In addition to the many excellent general branches of the NYPL, the specialized Library of the Performing Arts (40 Lincoln Center Plaza) is a must-visit. The wing houses thousands of copies of plays, musicals, sheet music anthologies, and dramaturgical sources, many of which are nearly impossible to locate elsewhere (and yes, you can photocopy the sheet music!). 

The library also features well-curated rotating exhibits across dance, theater, and music. Past exhibits have included a retrospective on legendary director Harold Prince’s life, a photo archive of choreographer Jerome Robbins’s work, and a centennial celebration of composer Leonard Bernstein.

32) Make A Weekly Breakfast Date

If you’re finding that another week has gone by and you haven’t left the house, resolve to make a weekly breakfast date with a friend and try one of the neighborhood’s many top-notch joints. Grab an omelet at Westway Diner (614 9th Ave bw 43/44th St) or a pastry at Sullivan Street Bakery (533 W47th St bw 10/11th Ave) or one of the many options listed in our W42ST app!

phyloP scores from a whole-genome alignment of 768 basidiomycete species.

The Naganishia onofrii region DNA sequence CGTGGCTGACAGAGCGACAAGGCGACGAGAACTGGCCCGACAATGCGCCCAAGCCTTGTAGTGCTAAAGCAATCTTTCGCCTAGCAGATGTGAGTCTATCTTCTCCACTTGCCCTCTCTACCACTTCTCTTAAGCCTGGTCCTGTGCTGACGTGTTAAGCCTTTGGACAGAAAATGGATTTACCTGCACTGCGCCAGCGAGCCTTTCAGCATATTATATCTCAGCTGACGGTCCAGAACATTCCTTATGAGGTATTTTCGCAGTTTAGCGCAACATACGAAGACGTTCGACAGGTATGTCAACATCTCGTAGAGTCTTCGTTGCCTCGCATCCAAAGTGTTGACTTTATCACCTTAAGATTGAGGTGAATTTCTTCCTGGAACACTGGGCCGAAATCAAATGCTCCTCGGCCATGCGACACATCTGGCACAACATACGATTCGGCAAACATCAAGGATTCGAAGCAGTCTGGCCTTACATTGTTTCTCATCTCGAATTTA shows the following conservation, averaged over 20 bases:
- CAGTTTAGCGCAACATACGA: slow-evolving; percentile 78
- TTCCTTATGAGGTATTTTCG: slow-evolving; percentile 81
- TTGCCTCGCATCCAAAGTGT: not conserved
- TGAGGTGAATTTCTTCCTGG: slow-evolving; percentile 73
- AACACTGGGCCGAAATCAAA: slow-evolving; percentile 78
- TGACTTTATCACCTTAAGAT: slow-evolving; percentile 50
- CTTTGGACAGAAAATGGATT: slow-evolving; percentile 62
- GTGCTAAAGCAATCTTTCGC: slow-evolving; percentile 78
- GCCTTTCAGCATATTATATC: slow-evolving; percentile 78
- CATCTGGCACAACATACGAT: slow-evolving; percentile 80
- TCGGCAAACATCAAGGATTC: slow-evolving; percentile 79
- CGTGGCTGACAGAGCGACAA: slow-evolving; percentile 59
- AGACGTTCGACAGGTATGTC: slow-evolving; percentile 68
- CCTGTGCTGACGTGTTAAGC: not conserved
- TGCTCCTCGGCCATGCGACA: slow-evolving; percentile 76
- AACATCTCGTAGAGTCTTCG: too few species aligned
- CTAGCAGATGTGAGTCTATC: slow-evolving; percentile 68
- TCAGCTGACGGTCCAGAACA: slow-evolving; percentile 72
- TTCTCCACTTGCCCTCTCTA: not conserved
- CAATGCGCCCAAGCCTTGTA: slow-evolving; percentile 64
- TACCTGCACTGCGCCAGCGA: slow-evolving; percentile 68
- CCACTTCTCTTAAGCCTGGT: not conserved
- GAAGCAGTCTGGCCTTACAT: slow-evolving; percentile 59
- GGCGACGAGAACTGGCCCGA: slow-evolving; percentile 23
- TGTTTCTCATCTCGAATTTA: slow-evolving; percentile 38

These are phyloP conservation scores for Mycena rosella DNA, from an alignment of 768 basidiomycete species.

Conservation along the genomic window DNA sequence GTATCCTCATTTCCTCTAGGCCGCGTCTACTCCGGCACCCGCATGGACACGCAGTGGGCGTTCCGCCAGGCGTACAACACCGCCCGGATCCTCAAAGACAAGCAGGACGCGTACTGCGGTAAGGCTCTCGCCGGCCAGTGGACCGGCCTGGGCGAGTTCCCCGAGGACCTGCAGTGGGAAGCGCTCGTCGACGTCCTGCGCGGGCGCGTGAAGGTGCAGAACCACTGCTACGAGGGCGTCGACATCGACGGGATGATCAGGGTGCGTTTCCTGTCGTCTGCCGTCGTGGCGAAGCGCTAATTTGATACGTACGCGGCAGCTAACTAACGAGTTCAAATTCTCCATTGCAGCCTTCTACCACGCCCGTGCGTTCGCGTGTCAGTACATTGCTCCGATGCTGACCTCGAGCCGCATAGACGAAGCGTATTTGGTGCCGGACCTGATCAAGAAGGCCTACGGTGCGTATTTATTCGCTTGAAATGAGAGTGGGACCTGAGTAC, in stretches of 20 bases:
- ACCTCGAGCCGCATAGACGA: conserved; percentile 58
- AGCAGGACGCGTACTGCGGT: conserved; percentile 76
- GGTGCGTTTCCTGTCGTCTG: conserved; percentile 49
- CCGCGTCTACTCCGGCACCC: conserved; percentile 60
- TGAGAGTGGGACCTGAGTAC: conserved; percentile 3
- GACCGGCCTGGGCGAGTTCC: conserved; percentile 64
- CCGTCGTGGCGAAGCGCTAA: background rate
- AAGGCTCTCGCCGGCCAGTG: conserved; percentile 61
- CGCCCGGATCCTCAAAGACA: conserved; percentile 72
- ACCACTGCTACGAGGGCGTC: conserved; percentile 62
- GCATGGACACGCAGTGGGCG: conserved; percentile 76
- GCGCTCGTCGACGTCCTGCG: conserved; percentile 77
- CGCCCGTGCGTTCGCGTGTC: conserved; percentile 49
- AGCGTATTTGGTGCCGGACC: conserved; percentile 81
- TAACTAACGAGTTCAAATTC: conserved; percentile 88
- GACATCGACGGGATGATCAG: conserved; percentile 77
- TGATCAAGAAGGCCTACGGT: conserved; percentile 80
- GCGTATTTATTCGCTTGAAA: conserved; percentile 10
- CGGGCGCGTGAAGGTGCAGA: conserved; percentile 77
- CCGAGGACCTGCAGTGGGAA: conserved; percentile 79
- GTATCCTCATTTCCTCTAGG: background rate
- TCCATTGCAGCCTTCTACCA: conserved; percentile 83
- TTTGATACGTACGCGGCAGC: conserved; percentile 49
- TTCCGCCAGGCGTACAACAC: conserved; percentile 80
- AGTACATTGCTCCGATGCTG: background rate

33) Try Free or Discounted NYC Museum Days

New York is home to some of the greatest museums in the world — a little-known fact to accompany this is that many of the city’s museums are always free of charge (or pay what you wish), while others host weekly admission-free viewing hours. Check out this guide to the city’s lineup of admission-free museum days and the institutions that are always free! One great Hell’s Kitchen adjacent spot is the Museum of Arts and Design (2 Columbus Circle), currently offering free admission!

Take a walk around Little Island. Photo: Phil O’Brien

34) Visit The Little Island At Pier 55